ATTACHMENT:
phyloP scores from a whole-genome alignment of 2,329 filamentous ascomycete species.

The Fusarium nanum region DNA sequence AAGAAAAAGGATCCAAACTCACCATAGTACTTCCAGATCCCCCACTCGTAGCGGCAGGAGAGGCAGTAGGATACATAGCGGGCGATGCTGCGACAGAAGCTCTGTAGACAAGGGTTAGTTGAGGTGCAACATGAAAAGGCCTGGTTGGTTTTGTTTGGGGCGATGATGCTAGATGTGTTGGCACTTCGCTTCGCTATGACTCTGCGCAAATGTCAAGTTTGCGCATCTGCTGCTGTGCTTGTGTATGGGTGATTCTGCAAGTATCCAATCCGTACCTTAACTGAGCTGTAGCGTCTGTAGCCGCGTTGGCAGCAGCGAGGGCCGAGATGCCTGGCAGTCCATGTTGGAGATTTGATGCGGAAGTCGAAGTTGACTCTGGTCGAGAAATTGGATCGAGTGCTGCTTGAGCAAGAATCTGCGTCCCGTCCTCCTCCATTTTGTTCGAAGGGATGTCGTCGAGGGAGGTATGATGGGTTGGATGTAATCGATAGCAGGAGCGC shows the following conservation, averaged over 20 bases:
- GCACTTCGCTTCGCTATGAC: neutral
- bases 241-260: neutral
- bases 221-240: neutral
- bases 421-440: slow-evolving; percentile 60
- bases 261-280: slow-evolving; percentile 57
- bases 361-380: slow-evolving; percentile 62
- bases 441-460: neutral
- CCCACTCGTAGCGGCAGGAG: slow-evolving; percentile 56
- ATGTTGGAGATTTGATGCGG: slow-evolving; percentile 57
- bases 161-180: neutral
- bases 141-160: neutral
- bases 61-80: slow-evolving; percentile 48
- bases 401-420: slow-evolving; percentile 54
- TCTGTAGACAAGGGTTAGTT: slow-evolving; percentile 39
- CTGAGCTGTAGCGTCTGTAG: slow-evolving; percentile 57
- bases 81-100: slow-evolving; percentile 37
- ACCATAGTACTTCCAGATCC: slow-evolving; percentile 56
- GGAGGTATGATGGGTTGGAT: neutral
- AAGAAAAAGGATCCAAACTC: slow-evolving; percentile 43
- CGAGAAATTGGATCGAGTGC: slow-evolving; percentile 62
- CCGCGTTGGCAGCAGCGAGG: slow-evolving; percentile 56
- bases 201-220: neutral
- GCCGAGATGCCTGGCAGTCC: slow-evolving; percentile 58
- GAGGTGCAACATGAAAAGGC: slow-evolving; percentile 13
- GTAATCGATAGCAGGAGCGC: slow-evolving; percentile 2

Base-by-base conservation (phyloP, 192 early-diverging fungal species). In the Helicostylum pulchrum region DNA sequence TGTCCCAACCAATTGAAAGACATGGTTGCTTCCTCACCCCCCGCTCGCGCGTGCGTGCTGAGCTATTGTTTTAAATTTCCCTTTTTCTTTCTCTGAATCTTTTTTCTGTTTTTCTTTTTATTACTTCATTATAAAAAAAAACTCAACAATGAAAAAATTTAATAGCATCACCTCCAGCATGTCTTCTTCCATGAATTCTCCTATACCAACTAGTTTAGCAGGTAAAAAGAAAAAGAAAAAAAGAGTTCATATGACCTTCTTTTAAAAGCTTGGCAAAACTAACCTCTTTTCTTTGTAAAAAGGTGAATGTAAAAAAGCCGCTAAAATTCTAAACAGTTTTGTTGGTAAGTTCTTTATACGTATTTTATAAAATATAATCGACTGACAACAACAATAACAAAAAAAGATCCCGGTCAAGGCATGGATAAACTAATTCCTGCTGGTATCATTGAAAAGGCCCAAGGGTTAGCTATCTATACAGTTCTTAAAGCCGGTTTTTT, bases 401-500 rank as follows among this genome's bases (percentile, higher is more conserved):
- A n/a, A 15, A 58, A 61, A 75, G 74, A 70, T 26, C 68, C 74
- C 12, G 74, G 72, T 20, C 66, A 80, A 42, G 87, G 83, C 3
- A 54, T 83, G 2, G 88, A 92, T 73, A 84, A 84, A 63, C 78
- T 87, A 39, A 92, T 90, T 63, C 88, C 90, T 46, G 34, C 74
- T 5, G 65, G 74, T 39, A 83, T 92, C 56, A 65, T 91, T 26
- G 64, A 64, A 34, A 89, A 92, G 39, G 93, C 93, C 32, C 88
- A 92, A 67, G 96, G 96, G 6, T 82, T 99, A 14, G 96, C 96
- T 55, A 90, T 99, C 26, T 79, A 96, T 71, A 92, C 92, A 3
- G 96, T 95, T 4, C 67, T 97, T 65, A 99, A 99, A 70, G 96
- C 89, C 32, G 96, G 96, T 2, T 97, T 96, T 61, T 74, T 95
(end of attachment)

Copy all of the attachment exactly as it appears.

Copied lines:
phyloP scores from a whole-genome alignment of 2,329 filamentous ascomycete species.

The Fusarium nanum region DNA sequence AAGAAAAAGGATCCAAACTCACCATAGTACTTCCAGATCCCCCACTCGTAGCGGCAGGAGAGGCAGTAGGATACATAGCGGGCGATGCTGCGACAGAAGCTCTGTAGACAAGGGTTAGTTGAGGTGCAACATGAAAAGGCCTGGTTGGTTTTGTTTGGGGCGATGATGCTAGATGTGTTGGCACTTCGCTTCGCTATGACTCTGCGCAAATGTCAAGTTTGCGCATCTGCTGCTGTGCTTGTGTATGGGTGATTCTGCAAGTATCCAATCCGTACCTTAACTGAGCTGTAGCGTCTGTAGCCGCGTTGGCAGCAGCGAGGGCCGAGATGCCTGGCAGTCCATGTTGGAGATTTGATGCGGAAGTCGAAGTTGACTCTGGTCGAGAAATTGGATCGAGTGCTGCTTGAGCAAGAATCTGCGTCCCGTCCTCCTCCATTTTGTTCGAAGGGATGTCGTCGAGGGAGGTATGATGGGTTGGATGTAATCGATAGCAGGAGCGC shows the following conservation, averaged over 20 bases:
- GCACTTCGCTTCGCTATGAC: neutral
- bases 241-260: neutral
- bases 221-240: neutral
- bases 421-440: slow-evolving; percentile 60
- bases 261-280: slow-evolving; percentile 57
- bases 361-380: slow-evolving; percentile 62
- bases 441-460: neutral
- CCCACTCGTAGCGGCAGGAG: slow-evolving; percentile 56
- ATGTTGGAGATTTGATGCGG: slow-evolving; percentile 57
- bases 161-180: neutral
- bases 141-160: neutral
- bases 61-80: slow-evolving; percentile 48
- bases 401-420: slow-evolving; percentile 54
- TCTGTAGACAAGGGTTAGTT: slow-evolving; percentile 39
- CTGAGCTGTAGCGTCTGTAG: slow-evolving; percentile 57
- bases 81-100: slow-evolving; percentile 37
- ACCATAGTACTTCCAGATCC: slow-evolving; percentile 56
- GGAGGTATGATGGGTTGGAT: neutral
- AAGAAAAAGGATCCAAACTC: slow-evolving; percentile 43
- CGAGAAATTGGATCGAGTGC: slow-evolving; percentile 62
- CCGCGTTGGCAGCAGCGAGG: slow-evolving; percentile 56
- bases 201-220: neutral
- GCCGAGATGCCTGGCAGTCC: slow-evolving; percentile 58
- GAGGTGCAACATGAAAAGGC: slow-evolving; percentile 13
- GTAATCGATAGCAGGAGCGC: slow-evolving; percentile 2

Base-by-base conservation (phyloP, 192 early-diverging fungal species). In the Helicostylum pulchrum region DNA sequence TGTCCCAACCAATTGAAAGACATGGTTGCTTCCTCACCCCCCGCTCGCGCGTGCGTGCTGAGCTATTGTTTTAAATTTCCCTTTTTCTTTCTCTGAATCTTTTTTCTGTTTTTCTTTTTATTACTTCATTATAAAAAAAAACTCAACAATGAAAAAATTTAATAGCATCACCTCCAGCATGTCTTCTTCCATGAATTCTCCTATACCAACTAGTTTAGCAGGTAAAAAGAAAAAGAAAAAAAGAGTTCATATGACCTTCTTTTAAAAGCTTGGCAAAACTAACCTCTTTTCTTTGTAAAAAGGTGAATGTAAAAAAGCCGCTAAAATTCTAAACAGTTTTGTTGGTAAGTTCTTTATACGTATTTTATAAAATATAATCGACTGACAACAACAATAACAAAAAAAGATCCCGGTCAAGGCATGGATAAACTAATTCCTGCTGGTATCATTGAAAAGGCCCAAGGGTTAGCTATCTATACAGTTCTTAAAGCCGGTTTTTT, bases 401-500 rank as follows among this genome's bases (percentile, higher is more conserved):
- A n/a, A 15, A 58, A 61, A 75, G 74, A 70, T 26, C 68, C 74
- C 12, G 74, G 72, T 20, C 66, A 80, A 42, G 87, G 83, C 3
- A 54, T 83, G 2, G 88, A 92, T 73, A 84, A 84, A 63, C 78
- T 87, A 39, A 92, T 90, T 63, C 88, C 90, T 46, G 34, C 74
- T 5, G 65, G 74, T 39, A 83, T 92, C 56, A 65, T 91, T 26
- G 64, A 64, A 34, A 89, A 92, G 39, G 93, C 93, C 32, C 88
- A 92, A 67, G 96, G 96, G 6, T 82, T 99, A 14, G 96, C 96
- T 55, A 90, T 99, C 26, T 79, A 96, T 71, A 92, C 92, A 3
- G 96, T 95, T 4, C 67, T 97, T 65, A 99, A 99, A 70, G 96
- C 89, C 32, G 96, G 96, T 2, T 97, T 96, T 61, T 74, T 95